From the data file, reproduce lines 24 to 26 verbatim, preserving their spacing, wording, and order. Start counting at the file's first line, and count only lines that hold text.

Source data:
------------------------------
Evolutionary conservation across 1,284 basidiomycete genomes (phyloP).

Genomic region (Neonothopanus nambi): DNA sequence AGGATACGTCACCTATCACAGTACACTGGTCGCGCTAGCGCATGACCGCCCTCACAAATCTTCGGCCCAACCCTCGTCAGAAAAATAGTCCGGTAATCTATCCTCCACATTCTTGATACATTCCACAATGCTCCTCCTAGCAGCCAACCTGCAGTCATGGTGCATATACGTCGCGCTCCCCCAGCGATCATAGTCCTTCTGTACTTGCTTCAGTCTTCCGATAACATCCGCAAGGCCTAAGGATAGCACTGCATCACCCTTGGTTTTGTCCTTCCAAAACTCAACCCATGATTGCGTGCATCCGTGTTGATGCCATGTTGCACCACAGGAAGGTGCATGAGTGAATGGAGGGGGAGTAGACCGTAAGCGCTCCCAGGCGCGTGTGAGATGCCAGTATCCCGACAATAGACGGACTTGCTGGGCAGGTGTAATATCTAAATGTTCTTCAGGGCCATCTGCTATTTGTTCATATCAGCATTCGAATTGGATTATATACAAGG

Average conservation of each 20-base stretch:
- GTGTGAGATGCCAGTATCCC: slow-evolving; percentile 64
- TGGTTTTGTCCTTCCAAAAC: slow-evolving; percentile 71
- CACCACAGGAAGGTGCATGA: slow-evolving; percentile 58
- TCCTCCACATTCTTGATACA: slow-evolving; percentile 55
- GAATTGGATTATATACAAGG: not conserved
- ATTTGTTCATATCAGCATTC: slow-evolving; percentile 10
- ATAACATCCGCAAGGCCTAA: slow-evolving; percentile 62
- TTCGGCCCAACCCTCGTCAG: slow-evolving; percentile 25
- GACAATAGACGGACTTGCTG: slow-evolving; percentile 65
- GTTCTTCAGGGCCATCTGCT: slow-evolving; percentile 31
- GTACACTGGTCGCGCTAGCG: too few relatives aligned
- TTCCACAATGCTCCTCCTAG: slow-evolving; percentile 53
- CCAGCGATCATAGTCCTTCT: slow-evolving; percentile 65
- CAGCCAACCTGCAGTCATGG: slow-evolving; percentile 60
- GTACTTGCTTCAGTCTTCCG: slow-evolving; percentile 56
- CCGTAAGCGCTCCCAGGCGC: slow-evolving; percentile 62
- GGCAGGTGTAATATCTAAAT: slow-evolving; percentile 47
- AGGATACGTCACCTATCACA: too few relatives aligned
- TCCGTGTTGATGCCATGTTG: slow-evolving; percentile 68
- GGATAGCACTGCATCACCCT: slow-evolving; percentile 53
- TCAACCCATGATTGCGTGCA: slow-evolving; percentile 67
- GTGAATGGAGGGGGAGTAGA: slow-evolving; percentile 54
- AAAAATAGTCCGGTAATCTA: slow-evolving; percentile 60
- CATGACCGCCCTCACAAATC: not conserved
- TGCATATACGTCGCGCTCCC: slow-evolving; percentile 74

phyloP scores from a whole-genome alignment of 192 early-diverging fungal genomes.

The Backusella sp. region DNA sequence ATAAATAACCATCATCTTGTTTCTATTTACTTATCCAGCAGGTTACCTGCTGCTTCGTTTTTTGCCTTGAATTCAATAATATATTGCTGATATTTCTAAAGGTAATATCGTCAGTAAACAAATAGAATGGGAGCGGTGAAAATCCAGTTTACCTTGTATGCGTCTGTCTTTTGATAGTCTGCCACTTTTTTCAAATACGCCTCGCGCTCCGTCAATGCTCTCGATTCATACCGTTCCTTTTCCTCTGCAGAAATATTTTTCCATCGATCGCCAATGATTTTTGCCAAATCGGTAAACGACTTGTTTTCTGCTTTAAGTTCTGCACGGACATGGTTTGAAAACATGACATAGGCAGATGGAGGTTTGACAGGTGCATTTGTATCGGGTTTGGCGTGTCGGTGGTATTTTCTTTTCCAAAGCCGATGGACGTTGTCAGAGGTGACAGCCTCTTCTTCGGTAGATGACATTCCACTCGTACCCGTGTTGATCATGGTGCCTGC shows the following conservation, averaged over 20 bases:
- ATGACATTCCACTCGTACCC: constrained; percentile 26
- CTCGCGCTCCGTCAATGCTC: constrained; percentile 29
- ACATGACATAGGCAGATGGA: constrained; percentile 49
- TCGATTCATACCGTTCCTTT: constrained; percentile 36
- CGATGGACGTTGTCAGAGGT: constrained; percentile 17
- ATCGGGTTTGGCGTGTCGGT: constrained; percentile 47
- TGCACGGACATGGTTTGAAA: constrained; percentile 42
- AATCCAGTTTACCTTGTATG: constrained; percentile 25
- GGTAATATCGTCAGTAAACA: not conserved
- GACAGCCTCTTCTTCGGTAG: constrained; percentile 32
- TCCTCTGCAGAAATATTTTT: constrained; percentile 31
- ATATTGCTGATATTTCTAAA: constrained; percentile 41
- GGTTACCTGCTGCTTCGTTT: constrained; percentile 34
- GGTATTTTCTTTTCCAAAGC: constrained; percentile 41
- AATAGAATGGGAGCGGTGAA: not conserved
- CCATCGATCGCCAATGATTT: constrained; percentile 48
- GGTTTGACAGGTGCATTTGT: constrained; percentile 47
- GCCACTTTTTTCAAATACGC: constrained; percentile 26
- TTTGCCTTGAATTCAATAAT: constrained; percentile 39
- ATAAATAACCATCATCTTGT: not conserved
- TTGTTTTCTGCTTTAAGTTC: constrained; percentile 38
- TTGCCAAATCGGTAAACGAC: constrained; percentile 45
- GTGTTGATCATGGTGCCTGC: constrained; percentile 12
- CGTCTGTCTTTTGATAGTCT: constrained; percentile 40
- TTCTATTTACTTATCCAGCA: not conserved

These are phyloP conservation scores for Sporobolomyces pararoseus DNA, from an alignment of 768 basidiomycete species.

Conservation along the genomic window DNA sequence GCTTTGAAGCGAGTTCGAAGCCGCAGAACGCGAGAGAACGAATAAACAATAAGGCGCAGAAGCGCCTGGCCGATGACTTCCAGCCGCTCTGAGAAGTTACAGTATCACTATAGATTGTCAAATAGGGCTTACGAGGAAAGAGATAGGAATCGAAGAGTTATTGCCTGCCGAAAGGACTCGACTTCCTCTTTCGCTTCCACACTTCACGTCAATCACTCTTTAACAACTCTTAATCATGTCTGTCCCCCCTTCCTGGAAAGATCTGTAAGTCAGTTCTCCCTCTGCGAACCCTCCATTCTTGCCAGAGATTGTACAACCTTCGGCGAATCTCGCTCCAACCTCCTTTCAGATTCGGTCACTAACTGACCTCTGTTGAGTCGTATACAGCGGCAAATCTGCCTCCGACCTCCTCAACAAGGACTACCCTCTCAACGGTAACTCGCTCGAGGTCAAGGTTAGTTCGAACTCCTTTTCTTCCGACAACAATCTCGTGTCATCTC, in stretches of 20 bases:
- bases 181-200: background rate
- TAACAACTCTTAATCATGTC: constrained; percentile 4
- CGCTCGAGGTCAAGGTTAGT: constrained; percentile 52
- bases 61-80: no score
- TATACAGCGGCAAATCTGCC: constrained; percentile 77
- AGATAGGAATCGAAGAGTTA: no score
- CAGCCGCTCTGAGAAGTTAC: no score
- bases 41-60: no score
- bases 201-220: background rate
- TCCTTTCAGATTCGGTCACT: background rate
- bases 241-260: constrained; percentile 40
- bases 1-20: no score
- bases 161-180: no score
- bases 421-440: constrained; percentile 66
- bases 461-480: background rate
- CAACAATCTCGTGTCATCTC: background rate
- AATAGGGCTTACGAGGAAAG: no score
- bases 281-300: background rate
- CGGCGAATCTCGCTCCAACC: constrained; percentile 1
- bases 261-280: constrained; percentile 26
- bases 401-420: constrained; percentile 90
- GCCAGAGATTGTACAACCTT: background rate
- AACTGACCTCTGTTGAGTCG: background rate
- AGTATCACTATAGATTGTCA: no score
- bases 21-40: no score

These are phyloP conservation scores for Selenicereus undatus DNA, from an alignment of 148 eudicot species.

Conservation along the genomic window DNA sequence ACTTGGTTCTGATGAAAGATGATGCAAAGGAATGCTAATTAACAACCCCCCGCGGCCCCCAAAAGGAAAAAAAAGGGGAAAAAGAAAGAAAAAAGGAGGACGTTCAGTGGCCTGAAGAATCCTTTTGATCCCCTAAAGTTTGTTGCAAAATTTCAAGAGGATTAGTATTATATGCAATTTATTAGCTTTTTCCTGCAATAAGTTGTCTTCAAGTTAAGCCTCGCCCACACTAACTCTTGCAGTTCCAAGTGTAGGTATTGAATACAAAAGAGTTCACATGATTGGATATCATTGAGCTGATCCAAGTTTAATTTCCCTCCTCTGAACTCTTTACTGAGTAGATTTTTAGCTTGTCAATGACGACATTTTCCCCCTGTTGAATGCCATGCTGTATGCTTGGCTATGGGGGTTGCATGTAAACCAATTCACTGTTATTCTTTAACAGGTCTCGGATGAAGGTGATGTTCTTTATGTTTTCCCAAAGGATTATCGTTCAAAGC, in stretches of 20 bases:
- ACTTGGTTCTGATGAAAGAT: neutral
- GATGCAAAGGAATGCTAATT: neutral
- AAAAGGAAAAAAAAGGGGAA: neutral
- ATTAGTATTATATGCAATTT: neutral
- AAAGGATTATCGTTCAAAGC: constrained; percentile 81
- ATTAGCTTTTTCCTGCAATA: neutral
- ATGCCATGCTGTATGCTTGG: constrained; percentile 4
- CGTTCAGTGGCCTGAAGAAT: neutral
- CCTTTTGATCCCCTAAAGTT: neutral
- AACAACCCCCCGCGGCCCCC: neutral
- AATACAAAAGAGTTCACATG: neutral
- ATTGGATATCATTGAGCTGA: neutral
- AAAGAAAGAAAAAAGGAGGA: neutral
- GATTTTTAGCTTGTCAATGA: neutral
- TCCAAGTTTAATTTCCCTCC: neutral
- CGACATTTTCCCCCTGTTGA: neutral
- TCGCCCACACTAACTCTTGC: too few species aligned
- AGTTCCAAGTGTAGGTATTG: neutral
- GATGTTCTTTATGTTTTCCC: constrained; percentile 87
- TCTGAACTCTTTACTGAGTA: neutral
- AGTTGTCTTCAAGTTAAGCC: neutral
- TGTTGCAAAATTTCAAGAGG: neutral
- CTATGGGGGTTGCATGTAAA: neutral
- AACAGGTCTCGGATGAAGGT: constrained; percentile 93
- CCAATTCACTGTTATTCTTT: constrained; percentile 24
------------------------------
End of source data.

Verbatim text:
- TCAACCCATGATTGCGTGCA: slow-evolving; percentile 67
- GTGAATGGAGGGGGAGTAGA: slow-evolving; percentile 54
- AAAAATAGTCCGGTAATCTA: slow-evolving; percentile 60